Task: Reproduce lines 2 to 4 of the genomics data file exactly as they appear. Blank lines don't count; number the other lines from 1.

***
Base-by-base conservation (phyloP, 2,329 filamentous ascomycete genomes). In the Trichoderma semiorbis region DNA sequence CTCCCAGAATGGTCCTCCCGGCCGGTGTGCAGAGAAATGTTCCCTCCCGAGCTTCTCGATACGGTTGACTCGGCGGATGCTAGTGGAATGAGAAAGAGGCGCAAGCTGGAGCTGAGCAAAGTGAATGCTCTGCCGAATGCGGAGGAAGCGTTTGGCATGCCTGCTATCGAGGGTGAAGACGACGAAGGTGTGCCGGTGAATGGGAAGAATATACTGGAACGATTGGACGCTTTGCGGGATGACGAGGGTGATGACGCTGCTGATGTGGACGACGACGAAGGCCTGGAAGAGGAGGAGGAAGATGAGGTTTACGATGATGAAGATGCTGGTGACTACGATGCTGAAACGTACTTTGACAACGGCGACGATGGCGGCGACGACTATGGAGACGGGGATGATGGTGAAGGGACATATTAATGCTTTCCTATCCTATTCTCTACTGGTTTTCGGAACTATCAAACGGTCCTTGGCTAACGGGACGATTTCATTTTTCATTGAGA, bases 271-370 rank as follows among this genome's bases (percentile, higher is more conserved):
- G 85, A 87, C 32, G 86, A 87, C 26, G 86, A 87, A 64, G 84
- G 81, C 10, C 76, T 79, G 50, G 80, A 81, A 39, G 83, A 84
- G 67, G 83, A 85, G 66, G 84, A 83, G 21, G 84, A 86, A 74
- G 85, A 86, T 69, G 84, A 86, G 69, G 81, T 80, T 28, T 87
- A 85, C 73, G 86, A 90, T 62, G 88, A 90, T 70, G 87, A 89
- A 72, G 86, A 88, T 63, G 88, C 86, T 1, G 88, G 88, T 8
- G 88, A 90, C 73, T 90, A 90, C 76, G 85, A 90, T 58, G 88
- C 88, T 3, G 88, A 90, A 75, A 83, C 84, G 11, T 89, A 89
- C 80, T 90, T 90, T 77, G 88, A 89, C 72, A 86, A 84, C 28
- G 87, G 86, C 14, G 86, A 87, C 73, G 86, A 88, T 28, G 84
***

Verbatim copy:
- G 85, A 87, C 32, G 86, A 87, C 26, G 86, A 87, A 64, G 84
- G 81, C 10, C 76, T 79, G 50, G 80, A 81, A 39, G 83, A 84
- G 67, G 83, A 85, G 66, G 84, A 83, G 21, G 84, A 86, A 74